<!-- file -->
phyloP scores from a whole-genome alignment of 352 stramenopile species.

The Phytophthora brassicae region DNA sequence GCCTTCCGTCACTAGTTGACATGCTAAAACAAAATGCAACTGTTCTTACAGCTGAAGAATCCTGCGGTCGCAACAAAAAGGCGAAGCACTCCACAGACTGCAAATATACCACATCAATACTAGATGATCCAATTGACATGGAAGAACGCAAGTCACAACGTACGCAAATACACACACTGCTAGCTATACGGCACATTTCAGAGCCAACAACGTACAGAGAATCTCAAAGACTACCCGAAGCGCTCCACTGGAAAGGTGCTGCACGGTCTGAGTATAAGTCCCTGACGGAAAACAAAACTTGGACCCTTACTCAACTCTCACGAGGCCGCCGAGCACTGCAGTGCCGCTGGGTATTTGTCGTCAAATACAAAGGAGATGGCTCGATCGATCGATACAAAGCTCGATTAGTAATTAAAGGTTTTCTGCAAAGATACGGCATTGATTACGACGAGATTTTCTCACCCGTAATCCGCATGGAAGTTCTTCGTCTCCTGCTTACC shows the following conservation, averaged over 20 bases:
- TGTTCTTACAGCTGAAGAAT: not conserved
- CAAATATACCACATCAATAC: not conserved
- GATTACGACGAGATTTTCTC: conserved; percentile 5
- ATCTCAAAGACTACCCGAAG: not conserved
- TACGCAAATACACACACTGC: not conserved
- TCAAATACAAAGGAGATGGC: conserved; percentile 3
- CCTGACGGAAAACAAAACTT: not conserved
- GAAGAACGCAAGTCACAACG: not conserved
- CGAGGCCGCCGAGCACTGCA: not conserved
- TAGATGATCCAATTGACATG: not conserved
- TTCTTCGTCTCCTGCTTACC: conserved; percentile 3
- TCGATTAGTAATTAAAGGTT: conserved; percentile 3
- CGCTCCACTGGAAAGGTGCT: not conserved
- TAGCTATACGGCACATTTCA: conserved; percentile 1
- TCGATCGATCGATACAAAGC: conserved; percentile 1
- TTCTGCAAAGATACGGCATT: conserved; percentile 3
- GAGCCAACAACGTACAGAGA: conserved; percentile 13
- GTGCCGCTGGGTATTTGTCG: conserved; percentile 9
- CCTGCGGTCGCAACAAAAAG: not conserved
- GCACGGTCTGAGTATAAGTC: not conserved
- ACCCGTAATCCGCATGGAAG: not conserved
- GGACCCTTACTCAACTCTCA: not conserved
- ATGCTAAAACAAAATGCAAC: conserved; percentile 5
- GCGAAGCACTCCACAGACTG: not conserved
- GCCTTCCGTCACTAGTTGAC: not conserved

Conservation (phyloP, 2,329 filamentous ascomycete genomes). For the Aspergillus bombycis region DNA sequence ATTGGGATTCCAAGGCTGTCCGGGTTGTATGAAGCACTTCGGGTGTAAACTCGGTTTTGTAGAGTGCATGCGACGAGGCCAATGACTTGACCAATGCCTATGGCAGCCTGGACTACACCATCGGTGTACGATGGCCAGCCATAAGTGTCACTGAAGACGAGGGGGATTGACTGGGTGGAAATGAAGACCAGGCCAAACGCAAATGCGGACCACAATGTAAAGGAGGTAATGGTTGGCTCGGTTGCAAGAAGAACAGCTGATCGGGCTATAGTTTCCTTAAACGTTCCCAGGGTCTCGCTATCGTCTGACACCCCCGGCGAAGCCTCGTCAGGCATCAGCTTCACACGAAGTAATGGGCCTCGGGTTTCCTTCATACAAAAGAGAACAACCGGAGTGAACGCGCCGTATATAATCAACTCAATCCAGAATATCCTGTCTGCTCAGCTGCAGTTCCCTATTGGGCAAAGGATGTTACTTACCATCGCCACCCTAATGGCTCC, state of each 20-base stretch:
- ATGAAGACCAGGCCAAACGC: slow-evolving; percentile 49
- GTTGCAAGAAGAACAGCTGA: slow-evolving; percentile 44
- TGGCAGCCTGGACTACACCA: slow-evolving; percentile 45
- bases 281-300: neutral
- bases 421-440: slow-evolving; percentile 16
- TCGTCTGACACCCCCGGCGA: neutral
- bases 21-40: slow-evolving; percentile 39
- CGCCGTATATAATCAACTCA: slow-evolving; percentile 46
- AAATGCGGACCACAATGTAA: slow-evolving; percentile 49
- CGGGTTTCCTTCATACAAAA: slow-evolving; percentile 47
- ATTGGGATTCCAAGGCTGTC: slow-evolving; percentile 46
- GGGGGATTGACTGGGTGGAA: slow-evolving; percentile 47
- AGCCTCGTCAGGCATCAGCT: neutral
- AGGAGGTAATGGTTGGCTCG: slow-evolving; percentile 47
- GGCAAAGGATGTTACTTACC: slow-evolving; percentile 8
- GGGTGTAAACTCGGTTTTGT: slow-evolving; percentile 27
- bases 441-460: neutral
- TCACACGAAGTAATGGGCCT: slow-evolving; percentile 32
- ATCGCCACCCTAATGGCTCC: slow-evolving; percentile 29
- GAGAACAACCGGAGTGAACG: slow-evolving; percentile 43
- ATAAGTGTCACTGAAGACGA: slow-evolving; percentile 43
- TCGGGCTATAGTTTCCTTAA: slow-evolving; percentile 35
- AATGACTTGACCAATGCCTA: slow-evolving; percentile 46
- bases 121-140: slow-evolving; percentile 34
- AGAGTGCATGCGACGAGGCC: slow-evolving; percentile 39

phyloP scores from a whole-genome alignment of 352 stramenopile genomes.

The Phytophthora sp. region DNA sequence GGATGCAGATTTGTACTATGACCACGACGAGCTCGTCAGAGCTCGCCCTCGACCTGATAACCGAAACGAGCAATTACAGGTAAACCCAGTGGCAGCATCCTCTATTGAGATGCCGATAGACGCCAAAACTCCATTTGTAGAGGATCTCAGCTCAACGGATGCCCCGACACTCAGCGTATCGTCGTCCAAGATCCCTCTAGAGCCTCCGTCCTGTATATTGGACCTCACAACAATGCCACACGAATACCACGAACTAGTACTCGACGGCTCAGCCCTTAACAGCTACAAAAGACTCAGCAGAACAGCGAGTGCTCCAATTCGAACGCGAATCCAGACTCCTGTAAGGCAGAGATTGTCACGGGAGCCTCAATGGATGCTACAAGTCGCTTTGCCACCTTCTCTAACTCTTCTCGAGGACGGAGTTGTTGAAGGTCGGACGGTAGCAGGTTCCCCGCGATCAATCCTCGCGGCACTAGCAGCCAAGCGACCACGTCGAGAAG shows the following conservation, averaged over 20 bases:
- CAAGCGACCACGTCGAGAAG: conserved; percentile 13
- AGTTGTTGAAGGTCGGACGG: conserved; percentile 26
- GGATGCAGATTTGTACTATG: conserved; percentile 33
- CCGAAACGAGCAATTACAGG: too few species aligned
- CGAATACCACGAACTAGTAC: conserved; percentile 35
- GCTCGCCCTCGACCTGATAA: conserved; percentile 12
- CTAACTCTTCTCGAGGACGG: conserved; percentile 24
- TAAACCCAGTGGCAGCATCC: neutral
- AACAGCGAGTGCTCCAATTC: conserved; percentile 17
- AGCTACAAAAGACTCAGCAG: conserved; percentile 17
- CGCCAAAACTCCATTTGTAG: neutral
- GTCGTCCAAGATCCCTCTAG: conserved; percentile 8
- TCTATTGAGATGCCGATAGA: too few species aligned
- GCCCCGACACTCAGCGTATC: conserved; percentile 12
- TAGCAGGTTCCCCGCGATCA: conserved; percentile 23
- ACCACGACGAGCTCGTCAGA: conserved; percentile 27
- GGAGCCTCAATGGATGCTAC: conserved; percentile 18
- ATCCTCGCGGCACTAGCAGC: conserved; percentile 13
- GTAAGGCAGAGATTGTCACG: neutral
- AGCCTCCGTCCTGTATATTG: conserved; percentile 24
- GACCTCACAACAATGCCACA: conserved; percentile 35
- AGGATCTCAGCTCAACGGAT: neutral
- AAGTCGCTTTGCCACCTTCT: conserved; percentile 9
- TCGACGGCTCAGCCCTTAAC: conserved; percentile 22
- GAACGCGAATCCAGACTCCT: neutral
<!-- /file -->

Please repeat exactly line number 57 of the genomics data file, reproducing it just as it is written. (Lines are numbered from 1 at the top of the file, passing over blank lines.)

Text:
- AGTTGTTGAAGGTCGGACGG: conserved; percentile 26